Aleksandra Waliszewska

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I was acquainted with the strangely attractive world of Aleksandra Waliszewska only recently, while watching The Capsule – a film inspired by her work. I discovered that stepping into Aleksandra’s world is like entering a nightmarish, instinctively violent Wonderland for Grown Ups; a grotesque, mystical fairy-tale, daringly obscene; a world that claws and draws you in its narrow Gothic alleyways and dark haunted forests enveloped in a misty, sweet veil of solace.

For the record: Aleksandra Waliszewska was born in 1976 in Warsaw and is considered one of the bright young things of Poland. A graduate of the Academy of Fine Arts in Warsaw and recipient of a number of scholarships awarded by the Ministry of Culture, she has presented over 20 solo exhibitions. She still lives and works in Warsaw and is obviously a cat person, judging by the strong presence of feline paw prints dancing their mystic rituals all across her work.

Whispers of wisdom carry the common truth in our world and beyond: cat people are magnificent witches artists.

De facto!

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The Capsule (I) (2012) by Athina Rachel Tsangari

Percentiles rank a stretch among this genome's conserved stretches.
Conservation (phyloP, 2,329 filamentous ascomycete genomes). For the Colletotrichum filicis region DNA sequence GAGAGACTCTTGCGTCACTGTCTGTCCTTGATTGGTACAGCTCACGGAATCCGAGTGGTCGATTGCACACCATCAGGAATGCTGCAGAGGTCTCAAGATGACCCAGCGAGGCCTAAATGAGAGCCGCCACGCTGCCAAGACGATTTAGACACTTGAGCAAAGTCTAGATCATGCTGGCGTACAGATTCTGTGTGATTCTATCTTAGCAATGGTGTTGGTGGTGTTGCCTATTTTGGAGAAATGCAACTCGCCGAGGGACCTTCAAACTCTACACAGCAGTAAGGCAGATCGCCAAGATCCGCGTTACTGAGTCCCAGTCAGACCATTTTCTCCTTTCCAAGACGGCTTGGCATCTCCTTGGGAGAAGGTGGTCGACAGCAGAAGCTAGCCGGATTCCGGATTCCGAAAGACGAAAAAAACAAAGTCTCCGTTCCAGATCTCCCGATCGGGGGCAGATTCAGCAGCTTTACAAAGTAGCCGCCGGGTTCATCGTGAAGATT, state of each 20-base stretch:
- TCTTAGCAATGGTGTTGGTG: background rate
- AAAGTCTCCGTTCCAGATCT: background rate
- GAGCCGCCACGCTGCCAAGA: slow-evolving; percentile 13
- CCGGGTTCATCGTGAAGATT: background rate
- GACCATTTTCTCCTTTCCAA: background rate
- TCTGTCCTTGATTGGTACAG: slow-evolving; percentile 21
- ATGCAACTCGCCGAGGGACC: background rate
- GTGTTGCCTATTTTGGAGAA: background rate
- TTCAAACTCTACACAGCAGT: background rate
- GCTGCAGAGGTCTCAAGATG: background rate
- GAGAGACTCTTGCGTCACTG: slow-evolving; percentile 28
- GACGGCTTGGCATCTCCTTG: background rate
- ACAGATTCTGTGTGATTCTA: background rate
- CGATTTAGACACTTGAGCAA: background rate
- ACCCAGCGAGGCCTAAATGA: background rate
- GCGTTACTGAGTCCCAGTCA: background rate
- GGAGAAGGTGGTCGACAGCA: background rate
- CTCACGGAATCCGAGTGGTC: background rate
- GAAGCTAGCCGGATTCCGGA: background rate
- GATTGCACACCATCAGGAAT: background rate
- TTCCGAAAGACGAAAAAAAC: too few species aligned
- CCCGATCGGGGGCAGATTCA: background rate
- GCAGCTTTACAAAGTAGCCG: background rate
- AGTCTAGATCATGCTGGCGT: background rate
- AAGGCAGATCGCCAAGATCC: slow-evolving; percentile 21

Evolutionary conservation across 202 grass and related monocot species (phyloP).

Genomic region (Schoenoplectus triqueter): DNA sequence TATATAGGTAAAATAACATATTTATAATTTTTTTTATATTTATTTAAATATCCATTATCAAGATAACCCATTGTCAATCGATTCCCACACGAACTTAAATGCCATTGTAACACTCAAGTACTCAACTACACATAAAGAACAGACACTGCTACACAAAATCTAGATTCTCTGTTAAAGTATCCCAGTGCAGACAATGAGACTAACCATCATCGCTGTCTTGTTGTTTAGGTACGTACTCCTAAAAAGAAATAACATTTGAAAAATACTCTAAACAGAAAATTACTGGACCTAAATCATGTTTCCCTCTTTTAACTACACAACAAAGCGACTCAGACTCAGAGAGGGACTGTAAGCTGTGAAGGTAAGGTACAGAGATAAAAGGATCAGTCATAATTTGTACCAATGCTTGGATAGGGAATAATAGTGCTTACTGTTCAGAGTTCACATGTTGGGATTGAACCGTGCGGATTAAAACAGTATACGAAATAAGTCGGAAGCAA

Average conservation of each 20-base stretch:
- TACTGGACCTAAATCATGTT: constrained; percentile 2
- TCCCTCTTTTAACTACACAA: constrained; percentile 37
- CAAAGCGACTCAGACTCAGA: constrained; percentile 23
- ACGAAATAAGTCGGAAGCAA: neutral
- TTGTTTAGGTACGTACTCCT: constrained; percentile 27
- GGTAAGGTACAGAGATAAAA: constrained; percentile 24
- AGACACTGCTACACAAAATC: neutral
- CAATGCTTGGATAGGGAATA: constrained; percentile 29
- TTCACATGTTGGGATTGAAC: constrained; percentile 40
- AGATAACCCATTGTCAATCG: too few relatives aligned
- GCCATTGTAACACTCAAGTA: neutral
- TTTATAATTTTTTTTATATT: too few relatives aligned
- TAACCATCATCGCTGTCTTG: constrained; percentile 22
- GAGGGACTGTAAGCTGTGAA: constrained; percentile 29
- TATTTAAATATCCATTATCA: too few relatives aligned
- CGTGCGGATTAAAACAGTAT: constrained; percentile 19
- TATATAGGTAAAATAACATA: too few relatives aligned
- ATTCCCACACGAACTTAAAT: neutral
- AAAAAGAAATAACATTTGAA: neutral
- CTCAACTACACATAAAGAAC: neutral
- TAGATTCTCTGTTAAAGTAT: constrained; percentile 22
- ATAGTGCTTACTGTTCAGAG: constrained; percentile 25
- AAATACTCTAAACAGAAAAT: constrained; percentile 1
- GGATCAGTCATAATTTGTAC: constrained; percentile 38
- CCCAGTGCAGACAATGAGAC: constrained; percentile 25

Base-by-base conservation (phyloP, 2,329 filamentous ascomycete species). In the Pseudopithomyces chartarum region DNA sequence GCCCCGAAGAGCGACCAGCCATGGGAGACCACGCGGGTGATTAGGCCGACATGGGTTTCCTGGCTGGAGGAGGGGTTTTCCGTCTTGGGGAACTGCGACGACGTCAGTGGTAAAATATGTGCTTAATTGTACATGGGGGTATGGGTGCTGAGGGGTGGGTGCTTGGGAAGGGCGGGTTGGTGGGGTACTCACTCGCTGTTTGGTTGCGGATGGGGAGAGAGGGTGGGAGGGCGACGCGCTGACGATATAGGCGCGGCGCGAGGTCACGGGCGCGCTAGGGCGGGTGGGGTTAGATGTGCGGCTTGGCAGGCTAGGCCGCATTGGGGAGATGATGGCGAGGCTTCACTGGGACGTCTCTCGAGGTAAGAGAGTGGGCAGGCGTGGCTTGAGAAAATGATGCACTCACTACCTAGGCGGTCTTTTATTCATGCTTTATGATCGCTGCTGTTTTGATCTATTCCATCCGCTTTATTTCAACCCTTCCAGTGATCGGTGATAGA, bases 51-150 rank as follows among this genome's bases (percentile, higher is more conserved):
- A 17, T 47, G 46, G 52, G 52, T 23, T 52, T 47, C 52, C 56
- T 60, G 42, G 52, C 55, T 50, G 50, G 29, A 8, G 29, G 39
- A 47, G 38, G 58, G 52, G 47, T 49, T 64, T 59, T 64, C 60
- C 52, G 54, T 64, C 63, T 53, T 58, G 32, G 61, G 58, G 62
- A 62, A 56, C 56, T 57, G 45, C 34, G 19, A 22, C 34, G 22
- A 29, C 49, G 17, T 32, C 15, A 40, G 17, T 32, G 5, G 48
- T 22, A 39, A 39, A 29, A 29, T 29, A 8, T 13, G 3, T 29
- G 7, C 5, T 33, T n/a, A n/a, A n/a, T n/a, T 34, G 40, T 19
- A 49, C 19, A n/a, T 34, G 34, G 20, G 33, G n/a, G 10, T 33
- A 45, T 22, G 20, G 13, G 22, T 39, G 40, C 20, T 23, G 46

Waliszewska artwork

Artwork: Aleksandra Waliszewska

The Greek Presidency of the Council of the European Union which began on 1st January 2014, is one of the most modest presidencies in recent years. With a budget set to €50 million, Greece will spend considerably less than other EU member states taking over the function on a 6-month rotating basis. It is, however, still a hefty sum that, in the current financial and social dire situation, the Greek taxpayer can ill afford.

On a slightly more uplifting note, linked to the Greek Presidency, a series of cultural activities ranging from art and photo exhibitions, concerts, film festivals and performances to events on Greek gastronomy, are taking place in Greece and abroad. Some of these events are happening in Brussels in collaboration with Bozar, under the general title ”Focus on Greece”. It was in this context that I had the pleasure of discovering Athina Rachel Tsangari’s mini masterpiece, 35 highly stylized minutes of technical, visual and aesthetic perfection.